Le troisième compartiment des CyCells est le plus original, les Règles. Un ensemble d’instructions qui définissent des tâches pour le CyCell, telles que “Chercher des CyCells Corrélés”, “Démarrer une Session de Sex” etc. Les Règles sont exprimés en CyLingo et comme je décrirais de façon plus détaillée plus loin, elles correspondent à des scripts qui peuvent être écrites en n’importe quel langage de programmation disponible. Et les Règles peuvent être exprimées en utilisant n’importe quel langue, un ensemble d’expression alternatives les decrivant, de la même manière que pour les CyTags : {rule:”#42″, {“Search for related CyCells”, “Chercher des CyCells corrélés”}}; quel que soit la langue utilisée, la Règle executera le script #42.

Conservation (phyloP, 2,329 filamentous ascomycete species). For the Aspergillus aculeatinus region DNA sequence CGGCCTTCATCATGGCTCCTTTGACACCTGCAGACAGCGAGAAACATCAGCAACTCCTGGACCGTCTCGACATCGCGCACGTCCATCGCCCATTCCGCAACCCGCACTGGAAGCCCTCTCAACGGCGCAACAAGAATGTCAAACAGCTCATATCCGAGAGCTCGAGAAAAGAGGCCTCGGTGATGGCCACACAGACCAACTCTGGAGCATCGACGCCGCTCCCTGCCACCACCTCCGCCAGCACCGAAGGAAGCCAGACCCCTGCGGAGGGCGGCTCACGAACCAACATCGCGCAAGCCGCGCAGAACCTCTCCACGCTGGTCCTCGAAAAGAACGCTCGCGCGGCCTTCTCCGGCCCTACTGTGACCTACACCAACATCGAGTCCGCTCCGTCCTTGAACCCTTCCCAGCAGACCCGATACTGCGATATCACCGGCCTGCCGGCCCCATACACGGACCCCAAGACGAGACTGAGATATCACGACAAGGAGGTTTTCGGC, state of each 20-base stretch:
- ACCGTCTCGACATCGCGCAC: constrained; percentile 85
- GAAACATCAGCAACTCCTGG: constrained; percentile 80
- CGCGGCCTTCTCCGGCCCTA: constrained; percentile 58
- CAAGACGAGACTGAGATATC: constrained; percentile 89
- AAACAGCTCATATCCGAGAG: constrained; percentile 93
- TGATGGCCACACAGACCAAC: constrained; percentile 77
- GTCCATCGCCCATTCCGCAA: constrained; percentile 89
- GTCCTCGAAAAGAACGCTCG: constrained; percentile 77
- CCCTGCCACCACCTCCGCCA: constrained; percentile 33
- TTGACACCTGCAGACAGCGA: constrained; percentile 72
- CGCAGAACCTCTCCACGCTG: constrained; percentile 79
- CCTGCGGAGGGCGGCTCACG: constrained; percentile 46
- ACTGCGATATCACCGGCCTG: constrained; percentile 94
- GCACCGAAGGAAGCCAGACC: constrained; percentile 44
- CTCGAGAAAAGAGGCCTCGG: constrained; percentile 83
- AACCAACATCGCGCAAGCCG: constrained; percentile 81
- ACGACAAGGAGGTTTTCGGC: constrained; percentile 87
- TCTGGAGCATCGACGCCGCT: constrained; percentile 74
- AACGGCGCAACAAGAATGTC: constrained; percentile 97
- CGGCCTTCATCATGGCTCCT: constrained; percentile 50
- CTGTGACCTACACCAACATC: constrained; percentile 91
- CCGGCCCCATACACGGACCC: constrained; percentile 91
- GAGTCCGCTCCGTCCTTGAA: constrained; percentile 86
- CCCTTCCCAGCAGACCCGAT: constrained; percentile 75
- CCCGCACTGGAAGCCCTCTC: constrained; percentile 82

Quelques Règles de base seront disponibles, mais n’importe quelle action qu’on souhaiterait accomplir en utilisant des CyCell

s peut être exprimée sous forme d’une nouvelles Règle et distribuée à travers les canaux de CyNet.

1 • Certains termes ne seront pas traduits; en font partie les néologismes liés à CyNet ainsi que ce qui est aisément compréhensible, comme e-mail, data etc. Si quelque chose vous travaille quand même, je suis à votre disposition pour donner une traduction.

Tags / tags / clusters

October 30, 2005 by

This is another way for tags lists, proposed by Flickr

CyNet’s tagging is much more complex, as booleans may be used


October 30, 2005 by

A bundle is a way to help organize all your tags by grouping related tags together. via

Now, that’s interesting. Associating tags such as “blog”, “blogs”, “weblog”, weblogs”, “weblogue”, “weblogues” is a must have to make them really interesting.

The next step should be to allow aggregation by language, say: {{“en”;{“blog”, “blogs”, “weblog”, weblogs”}};{“fr”;{“weblogue”, “weblogues”}}}

An XLM tagging is easy enough to imagine.